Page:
ABERDEEN PROVING GROUND, Md. (March 9, 2012) -- During then-Capt. Shane Sims' tour in Iraq in 2004, he was directed to check out a location that intelligence analysts had identified as a potential hiding place for a high-value enemy target.
He went to the site and found a chicken coop. But with no way to immediately report that information back to the analysts, Sims said, the common operating picture they understood became misleading and out of date.
"We lacked the tools to inject new intelligence data from the ground up," said Sims, now a major assigned to the Army's Project Manager for Mission Command.
Today, the Army is aiming to close that gap as part of its sweeping efforts to modernize the tactical communications network and extend connectivity to lower echelons. A web-based system, similar to an "app store," that fuses real-time operations data and accumulated intelligence will be evaluated by Soldiers at the Network Integration Evaluation, or NIE 12.2 in May.
Termed "ops-intel convergence," the initiative will provide real-time intelligence to commanders, so they can immediately plan and adjust operations in a dynamic environment. Operational data refers to present occurrences, such as the locations and activities of friendly and enemy forces and ongoing missions. Intelligence refers to the collection of data and analysis over time concerning the enemy and environment.
"Any way you can integrate those different slice elements into the common operating picture, you're going to be better off," said Maj. Stephen Dail, communications officer for the 2nd Brigade, 1st Armored Division, the unit evaluating tactical communications systems as part of the NIEs. "To be able to bring that information in is going to be really key for us."
The NIEs are semi-annual field exercises designed to rapidly integrate and mature the Army's tactical communications network, in order to field an integrated voice and data capability throughout the brigade combat team formation down to the tactical edge. Evaluating progress on ops-intel convergence is one of the Army's focus areas for NIE 12.2.
During the NIE 12.2, users will fuse and collaborate on information across the ops-intel domains through the combination of Command Web, a tool used for mission command, and the Distributed Common Ground System - Army, or DCGS-A. The new system, known as Prototype- Operations/Intelligence Convergence, or P-OIC, will be a system under evaluation integrated into the larger NIE architecture in support of the formal operational test for Warfighter Information Network-Tactical, or WIN-T Increment 2, the Army's second-generation tactical network backbone.
P-OIC is the Army's initial digital platform uniting intelligence and operations capabilities -- an integration priority directed by the assistant secretary of the Army for acquisition, logistics and technology.
"The convergence of mission command and intelligence capabilities will enable our Soldiers to utilize the full spectrum of integrated tools to access, analyze, predict and report information to those who need it, when they need it in the field," said Mark Kitz, technical director of PM DCGS-A. "This unparalleled level of knowledge will increase situational awareness and change the way our Soldiers go into a mission."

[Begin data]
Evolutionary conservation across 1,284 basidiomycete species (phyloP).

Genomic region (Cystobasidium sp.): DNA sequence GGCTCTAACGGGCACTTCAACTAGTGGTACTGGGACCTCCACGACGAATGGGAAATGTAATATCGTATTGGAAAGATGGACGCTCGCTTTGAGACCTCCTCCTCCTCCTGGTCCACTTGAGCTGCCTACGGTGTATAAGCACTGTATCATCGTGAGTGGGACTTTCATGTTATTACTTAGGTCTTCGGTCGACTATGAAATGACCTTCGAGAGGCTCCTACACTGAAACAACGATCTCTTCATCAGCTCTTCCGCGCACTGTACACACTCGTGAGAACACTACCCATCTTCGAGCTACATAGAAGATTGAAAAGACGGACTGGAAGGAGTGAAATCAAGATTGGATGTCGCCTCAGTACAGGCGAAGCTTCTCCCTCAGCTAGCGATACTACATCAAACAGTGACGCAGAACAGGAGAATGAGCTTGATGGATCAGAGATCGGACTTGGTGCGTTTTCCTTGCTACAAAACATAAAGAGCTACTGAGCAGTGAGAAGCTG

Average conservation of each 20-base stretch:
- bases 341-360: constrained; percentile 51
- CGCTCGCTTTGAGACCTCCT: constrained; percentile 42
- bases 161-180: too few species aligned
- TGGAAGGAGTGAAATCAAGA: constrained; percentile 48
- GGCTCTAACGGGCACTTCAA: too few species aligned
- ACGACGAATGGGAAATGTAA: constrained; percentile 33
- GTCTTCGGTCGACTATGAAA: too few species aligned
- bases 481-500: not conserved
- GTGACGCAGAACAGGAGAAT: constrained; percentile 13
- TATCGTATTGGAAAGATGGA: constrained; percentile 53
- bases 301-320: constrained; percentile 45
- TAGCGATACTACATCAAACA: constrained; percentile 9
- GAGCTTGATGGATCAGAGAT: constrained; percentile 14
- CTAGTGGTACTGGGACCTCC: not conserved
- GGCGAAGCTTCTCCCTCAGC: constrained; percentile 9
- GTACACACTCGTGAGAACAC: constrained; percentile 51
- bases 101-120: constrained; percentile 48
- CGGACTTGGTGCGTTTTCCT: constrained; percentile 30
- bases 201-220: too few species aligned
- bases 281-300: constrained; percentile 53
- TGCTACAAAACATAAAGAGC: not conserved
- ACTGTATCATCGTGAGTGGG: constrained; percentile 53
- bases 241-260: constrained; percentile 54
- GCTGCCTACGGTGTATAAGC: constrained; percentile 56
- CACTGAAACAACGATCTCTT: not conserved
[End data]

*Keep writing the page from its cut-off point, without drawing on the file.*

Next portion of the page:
DCGS-A, Command Web and other mission command systems use the National Security Agency's Ozone framework, which allows for maximum interoperability across organizations and agencies and enables rapid third-party development of new "apps" to meet Soldier needs. The use of a common framework also lays the groundwork for further convergence and interoperability across the intelligence and operations communities, as well as across the command post computing environment and the joint services.
Using a ruggedized laptop equipped with P-OIC, a Soldier can log in to the web-based Ozone framework and access software applications specific to his or her mission.
"The user goes into the Ozone 'app store' and pulls down what they need," Sims said. "Eventually, the operations and intelligence applications will 'talk' to one another, giving Soldiers continuous access to the latest information to achieve mission success."
Among the applications that will be used at NIE 12.2 are Maneuver, which gives users a view of the common operating picture and a data management capability, 3D Maps, Entity Tree, Document Viewer, Time Wheel, Geoserver and a version of Tactical Ground Reporting, or TIGR, which allows lower-echelon Soldiers to digitally capture, report and retrieve patrol data.
"We can plot any kind of significant activities, keep track of where our units are on the battlefield, keep route statuses up to date," said Spc. Cody Russell of 2/1 AD, who used TIGR at the NIE 12.1 in October-November 2011. "We can even add pictures, descriptions and information to those icons so (other users) can click it, bring it up, (and say) 'This is what I'm looking for.'"
User feedback from Afghanistan and NIE about the value of TIGR in collecting and sharing intelligence at lower echelons prompted PM Mission Command to build a TIGR application that interfaces with DCGS-A, which is the Army's chief intelligence, surveillance and reconnaissance system used at battalion and above, Sims said.
Having such a capability in Iraq in 2004 would have made a difference by allowing him to quickly communicate his chicken coop discovery and update the common operating picture into the intelligence data backbone, he said.
"With TIGR, you could send a report into the intel world for bottom-up confirmation," he said.